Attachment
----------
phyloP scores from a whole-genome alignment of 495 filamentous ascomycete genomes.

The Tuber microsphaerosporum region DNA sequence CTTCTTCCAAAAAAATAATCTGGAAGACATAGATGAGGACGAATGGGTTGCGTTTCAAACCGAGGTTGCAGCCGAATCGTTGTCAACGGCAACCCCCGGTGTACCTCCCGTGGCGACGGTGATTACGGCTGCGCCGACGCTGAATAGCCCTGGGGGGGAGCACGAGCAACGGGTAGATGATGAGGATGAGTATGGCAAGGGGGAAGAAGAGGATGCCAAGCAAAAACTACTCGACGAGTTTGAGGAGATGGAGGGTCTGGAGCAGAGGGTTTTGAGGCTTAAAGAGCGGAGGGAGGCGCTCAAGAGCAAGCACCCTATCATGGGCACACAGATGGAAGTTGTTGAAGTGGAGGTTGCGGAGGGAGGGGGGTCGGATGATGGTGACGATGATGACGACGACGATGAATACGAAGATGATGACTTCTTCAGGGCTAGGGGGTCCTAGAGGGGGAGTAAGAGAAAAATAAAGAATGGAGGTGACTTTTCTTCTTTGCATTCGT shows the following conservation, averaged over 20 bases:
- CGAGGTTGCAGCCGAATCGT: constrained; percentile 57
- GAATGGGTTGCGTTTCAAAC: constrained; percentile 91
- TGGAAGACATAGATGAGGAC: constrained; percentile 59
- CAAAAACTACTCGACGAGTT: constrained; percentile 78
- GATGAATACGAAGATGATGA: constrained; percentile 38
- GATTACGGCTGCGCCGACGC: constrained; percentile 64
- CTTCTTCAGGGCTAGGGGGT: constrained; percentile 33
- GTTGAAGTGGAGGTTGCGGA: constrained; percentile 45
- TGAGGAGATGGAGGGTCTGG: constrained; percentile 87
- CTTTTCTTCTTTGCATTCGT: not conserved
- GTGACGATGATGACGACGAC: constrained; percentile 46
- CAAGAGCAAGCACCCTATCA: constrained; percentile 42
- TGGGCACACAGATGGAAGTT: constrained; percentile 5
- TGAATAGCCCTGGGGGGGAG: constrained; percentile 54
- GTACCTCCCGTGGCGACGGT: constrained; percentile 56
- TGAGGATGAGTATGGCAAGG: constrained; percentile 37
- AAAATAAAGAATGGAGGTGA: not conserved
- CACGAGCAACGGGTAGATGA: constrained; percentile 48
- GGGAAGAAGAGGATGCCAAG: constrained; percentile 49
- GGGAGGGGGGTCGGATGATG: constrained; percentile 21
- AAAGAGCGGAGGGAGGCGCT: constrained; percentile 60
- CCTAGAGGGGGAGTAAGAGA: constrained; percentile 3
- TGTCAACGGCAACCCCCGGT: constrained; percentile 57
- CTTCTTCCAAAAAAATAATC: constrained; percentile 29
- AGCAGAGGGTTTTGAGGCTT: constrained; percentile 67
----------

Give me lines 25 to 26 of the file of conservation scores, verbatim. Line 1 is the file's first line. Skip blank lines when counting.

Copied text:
- TGTCAACGGCAACCCCCGGT: constrained; percentile 57
- CTTCTTCCAAAAAAATAATC: constrained; percentile 29